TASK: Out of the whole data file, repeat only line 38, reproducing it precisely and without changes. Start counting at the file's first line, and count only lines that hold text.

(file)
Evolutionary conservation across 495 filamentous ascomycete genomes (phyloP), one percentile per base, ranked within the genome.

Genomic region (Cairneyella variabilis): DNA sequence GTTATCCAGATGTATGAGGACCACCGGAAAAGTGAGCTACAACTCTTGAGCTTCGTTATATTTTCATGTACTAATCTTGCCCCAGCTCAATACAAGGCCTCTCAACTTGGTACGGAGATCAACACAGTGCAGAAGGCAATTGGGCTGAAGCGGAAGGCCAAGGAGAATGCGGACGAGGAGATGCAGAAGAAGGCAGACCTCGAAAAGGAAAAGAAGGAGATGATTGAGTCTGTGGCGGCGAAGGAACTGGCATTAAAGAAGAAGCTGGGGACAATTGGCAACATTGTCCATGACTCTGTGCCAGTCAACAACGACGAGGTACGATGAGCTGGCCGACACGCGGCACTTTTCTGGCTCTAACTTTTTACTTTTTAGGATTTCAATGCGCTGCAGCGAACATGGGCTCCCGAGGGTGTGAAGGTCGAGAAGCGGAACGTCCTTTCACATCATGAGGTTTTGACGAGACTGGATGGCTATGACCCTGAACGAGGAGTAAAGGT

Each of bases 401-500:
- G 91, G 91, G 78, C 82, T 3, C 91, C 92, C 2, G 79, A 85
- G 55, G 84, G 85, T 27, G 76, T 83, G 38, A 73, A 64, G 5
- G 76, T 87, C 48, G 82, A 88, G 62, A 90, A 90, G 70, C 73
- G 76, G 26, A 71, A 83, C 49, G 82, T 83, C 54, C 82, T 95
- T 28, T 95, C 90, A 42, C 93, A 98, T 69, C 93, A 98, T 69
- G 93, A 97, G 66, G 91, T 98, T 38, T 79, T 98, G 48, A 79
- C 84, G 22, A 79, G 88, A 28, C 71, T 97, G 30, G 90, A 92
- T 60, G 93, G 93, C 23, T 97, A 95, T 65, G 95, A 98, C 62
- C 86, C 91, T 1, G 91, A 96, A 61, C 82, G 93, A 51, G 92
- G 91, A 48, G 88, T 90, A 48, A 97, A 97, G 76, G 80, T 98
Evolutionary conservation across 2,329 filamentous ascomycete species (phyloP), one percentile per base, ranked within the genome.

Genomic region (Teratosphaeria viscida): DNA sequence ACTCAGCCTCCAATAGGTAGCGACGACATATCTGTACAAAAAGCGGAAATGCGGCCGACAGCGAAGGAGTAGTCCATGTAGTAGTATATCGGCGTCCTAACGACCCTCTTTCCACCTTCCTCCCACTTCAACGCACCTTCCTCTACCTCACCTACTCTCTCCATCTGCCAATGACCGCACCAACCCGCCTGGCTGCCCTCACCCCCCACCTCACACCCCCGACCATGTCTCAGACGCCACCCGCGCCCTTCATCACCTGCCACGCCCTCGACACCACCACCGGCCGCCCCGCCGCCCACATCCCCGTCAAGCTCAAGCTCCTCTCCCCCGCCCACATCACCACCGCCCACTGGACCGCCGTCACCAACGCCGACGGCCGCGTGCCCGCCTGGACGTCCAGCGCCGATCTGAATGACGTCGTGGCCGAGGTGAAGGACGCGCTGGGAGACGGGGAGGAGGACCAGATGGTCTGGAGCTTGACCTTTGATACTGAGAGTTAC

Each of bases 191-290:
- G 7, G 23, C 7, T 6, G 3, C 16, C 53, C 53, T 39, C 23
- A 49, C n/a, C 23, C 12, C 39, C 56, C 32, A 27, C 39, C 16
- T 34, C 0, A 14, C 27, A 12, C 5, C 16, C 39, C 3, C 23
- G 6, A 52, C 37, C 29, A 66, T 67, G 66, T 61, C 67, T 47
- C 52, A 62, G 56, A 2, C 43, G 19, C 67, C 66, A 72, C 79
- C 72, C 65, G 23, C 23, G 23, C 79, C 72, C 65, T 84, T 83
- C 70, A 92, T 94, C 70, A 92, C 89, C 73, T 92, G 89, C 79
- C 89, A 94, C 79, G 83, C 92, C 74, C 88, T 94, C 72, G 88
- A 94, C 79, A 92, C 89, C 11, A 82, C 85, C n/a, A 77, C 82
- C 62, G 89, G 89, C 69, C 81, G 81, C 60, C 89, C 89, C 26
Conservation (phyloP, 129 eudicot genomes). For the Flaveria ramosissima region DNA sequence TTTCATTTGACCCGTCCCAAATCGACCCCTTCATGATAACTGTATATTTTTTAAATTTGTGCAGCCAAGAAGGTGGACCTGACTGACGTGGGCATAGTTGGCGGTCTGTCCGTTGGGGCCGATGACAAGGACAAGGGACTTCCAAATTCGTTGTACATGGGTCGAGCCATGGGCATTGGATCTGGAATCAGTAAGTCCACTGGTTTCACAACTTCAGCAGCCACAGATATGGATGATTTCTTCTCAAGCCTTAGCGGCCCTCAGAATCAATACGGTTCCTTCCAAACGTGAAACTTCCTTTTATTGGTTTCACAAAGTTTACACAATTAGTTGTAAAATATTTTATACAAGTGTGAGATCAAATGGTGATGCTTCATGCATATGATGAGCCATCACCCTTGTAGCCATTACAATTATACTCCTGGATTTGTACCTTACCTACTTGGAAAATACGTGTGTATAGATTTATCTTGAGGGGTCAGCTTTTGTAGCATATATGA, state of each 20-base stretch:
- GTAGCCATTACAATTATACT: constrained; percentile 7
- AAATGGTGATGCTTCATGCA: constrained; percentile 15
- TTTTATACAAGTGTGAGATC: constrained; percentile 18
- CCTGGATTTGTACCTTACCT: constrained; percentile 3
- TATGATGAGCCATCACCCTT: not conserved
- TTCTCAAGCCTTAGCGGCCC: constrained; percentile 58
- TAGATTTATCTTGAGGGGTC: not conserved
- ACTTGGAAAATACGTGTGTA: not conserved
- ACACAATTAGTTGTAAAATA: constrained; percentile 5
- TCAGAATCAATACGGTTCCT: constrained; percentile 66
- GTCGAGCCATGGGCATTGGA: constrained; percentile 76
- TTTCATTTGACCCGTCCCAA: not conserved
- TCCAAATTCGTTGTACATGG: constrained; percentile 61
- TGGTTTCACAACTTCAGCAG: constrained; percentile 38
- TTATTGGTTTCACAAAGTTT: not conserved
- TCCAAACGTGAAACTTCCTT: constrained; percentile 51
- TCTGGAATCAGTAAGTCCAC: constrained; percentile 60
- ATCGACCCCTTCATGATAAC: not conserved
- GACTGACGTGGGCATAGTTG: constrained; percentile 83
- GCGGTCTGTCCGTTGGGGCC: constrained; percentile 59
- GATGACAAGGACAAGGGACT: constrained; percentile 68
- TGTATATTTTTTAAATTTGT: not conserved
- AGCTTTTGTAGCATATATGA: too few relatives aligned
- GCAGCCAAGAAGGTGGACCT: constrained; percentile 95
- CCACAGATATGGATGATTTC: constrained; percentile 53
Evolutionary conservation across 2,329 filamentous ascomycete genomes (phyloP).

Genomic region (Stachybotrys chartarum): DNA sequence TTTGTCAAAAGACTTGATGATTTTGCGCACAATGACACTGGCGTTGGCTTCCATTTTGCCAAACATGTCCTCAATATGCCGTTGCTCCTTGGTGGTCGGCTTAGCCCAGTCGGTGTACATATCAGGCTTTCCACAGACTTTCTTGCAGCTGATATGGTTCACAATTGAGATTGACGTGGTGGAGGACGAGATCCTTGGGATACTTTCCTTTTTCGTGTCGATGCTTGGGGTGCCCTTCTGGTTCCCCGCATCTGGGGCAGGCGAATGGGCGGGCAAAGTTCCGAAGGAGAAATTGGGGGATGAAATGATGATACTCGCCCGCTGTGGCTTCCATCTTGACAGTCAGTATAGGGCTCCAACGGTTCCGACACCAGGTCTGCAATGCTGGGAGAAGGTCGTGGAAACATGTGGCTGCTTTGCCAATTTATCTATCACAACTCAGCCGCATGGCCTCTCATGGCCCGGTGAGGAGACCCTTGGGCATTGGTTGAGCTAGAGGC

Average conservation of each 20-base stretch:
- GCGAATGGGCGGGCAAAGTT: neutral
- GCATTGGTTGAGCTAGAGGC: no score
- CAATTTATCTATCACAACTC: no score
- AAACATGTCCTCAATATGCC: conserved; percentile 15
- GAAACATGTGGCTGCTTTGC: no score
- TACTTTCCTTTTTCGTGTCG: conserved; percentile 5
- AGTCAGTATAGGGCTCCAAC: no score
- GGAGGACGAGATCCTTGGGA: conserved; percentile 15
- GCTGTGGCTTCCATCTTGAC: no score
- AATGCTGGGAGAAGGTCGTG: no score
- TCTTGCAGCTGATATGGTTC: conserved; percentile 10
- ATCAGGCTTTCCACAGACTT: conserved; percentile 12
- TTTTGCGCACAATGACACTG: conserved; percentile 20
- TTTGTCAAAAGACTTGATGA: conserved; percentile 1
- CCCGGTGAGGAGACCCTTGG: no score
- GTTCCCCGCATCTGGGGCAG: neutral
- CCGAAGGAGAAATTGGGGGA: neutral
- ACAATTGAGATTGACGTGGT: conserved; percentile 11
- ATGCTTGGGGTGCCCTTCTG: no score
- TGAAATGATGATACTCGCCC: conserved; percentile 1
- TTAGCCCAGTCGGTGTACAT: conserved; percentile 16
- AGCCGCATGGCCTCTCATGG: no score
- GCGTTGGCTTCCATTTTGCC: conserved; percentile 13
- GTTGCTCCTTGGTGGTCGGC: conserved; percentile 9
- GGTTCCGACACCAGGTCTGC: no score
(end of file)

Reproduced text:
- GTCGAGCCATGGGCATTGGA: constrained; percentile 76